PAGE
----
NEWPORT, Ky. -- Drive down the two-block-long Forrest Street in Newport and you'll see a handful of Victorian-era tiny cottages that are now barn red, olive green, golden yellow and dark blue. Their freshly painted exteriors, postage-stamp yards, new sidewalks and patios are just what's on the outside, but it's enough to see what officials hope could happen with all the tiny housing stock across the River Cities.
It's literally bringing the historic past back to life.
"We want to show that despite the perception, reality is a cute little itty bitty house you could be proud of," said Tom Guidugli, executive director of Newport's Neighborhood Foundations. The mental image of a dilapidated street changes as people see what can be done with an update that includes exterior color and historic details, he said.
It's something preservationists have longed to see, and it's coming to fruition as part of a national trend embracing living spaces that range from the tiniest 100-square-foot abode to 1,000-square-feet with lofts and full kitchens squeezed into a functional space.
HGTV's "Tiny House Builders" and "Tiny House Hunters" have helped boost that trend, but most of those shows don't highlight the challenges of placing a tiny home in communities where building codes limit how small a house can be.
Enter places like Newport and Covington, where historic tiny houses are in abundance but most aren't for sale -- yet. Once a rehabbed cottage is on the market, they sell quickly.
Guidugli said some of their homes are pre-sold when people see the work being done. The last four homes that were funded -- three on Forrest and one on Washington -- all sold within days of being available.
"We weren't sure what the demand would be (when we did Shotgun Row)," said Adam Rockel, real estate development program manager at the Center for Great Neighborhoods in Covington. Shotgun Row consists of several tiny identical homes on Orchard Street that were rehabbed by the coordinated efforts of several organizations in late 2014.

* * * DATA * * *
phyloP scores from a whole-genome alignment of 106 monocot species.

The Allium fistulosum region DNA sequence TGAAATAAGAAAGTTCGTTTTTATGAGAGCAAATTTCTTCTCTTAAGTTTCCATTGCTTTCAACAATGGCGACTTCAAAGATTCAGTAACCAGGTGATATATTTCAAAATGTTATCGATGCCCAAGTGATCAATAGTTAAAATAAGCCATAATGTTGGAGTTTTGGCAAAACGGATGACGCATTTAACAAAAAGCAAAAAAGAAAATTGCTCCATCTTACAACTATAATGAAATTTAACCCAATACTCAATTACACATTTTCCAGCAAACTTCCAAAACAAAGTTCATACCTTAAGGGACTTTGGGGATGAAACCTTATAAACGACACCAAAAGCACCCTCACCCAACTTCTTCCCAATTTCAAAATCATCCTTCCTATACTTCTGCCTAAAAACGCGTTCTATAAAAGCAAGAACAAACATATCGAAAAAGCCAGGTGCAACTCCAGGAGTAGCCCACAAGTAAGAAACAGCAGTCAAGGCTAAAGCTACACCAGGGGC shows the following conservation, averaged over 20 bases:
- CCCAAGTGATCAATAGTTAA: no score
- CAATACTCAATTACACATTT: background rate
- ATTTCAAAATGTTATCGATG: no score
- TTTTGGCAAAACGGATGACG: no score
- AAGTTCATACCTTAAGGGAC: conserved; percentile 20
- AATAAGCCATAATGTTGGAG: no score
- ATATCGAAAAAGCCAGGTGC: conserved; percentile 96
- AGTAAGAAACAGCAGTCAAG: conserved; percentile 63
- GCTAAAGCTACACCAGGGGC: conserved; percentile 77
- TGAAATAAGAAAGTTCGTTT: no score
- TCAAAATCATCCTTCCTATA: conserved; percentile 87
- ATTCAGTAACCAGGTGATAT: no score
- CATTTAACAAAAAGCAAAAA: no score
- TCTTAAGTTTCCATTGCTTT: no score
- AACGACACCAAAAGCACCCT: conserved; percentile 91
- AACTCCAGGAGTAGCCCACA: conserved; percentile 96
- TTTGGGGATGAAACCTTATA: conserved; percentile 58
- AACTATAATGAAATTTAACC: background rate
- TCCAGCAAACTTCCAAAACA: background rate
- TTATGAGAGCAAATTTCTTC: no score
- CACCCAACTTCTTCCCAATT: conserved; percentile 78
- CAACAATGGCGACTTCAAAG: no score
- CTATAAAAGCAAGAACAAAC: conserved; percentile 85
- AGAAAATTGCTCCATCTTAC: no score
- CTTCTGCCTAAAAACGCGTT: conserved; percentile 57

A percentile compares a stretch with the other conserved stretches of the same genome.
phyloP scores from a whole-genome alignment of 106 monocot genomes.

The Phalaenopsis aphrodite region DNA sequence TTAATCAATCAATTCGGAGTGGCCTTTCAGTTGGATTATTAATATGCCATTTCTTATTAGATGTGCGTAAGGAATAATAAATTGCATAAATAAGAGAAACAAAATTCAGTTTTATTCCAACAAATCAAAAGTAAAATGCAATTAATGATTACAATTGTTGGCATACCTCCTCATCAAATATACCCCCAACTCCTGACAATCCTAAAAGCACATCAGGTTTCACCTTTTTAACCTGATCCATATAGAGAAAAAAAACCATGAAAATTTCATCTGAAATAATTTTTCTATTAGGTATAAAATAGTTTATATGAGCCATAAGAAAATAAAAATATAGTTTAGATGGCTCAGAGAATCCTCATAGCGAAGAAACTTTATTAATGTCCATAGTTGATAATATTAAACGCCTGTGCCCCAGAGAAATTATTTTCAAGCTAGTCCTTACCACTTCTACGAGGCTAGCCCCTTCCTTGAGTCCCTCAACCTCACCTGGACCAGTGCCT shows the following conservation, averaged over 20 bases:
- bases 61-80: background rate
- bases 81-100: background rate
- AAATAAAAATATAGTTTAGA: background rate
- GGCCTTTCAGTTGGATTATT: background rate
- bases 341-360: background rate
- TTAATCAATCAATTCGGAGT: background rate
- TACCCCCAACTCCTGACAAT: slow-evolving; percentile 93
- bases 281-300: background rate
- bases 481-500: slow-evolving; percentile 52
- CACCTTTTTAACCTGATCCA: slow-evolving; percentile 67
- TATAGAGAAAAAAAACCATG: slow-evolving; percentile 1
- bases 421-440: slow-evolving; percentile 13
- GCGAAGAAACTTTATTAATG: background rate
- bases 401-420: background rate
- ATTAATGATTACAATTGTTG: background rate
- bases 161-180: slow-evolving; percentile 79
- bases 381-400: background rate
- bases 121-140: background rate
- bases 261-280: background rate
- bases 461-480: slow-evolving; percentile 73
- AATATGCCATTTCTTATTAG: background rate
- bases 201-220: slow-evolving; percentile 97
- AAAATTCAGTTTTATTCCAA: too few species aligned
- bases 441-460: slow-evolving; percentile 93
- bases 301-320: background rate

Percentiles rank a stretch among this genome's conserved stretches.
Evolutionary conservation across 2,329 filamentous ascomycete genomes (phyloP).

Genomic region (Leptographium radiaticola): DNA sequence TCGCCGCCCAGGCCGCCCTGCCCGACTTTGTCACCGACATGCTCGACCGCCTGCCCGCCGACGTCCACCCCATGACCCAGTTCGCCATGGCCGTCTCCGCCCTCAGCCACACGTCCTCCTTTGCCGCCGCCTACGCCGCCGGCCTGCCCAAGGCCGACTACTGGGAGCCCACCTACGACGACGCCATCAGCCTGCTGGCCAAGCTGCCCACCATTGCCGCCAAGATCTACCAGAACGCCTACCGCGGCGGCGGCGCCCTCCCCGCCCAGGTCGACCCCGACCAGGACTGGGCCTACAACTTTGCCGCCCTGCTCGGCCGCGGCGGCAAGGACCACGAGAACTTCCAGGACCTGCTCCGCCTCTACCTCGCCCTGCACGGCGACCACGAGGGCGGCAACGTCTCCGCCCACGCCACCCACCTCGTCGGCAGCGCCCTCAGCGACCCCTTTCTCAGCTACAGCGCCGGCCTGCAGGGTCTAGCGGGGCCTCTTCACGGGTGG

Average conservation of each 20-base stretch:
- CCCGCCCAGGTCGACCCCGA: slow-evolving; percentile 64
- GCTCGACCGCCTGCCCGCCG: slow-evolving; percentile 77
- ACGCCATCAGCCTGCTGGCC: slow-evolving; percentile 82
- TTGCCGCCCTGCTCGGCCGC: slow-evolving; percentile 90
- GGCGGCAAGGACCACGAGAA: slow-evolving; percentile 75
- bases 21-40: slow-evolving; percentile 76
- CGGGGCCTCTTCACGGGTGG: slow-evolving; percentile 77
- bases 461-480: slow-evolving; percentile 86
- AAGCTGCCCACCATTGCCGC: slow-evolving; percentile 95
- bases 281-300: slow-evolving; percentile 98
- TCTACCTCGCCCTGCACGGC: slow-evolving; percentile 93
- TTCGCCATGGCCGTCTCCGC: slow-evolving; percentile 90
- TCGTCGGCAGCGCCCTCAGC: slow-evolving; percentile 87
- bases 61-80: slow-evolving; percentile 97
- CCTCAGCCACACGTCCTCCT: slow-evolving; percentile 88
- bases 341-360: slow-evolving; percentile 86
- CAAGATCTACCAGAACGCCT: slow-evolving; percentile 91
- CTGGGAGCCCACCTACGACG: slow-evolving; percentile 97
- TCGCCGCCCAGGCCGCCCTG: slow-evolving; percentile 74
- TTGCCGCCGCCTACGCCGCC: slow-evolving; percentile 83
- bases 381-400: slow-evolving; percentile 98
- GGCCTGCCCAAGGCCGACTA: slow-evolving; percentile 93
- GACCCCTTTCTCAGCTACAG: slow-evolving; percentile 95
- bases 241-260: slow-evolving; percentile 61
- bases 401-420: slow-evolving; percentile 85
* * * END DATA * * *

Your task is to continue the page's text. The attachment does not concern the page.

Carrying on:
"(That project) showed a lot of desire," he said. "We still get inquiries weekly."
Today, the Center for Great Neighborhoods "acquires the houses and stabilizes them and then resells them for rehab. They still need work, but they're not quite as severe," Rockel said.
Available sale inventory is low in all categories, said Rebecca Weber, a real estate agent with Huff Realty and a member of Covington's Urban Design Board.
"There's room for growth (with small homes)," she said. "It's an opportunity to be in an urban environment and live in a one-story house. They fit in a nice tidy footprint."
Who's buying the tiny homes?
"It's interesting that they seem to draw retired people who want to live close to the city," said Stephanie Steffen, vice president for Sibcy Cline Realtors in Fort Mitchell and agent on the Neighborhood Foundations cottages.
The homes that neighborhood groups and organizations have rehabbed tend to have federal housing income guidelines, Guidugli said. Even limited income buyers still have to qualify for a loan.
Guidugli said his organization has also bought a couple of homes without using federal funds, but the goal is to still keep the homes affordable.
Like the Center for Great Neighborhoods in Covington, Neighborhood Foundations buys the "worst of the worst" homes on the auction block and brings them into the 21st century, Guidugli said. Keeping them affordable is part of the goal.
The houses on Forrest and Washington are sold or pending, and list prices were in the low $100,000s.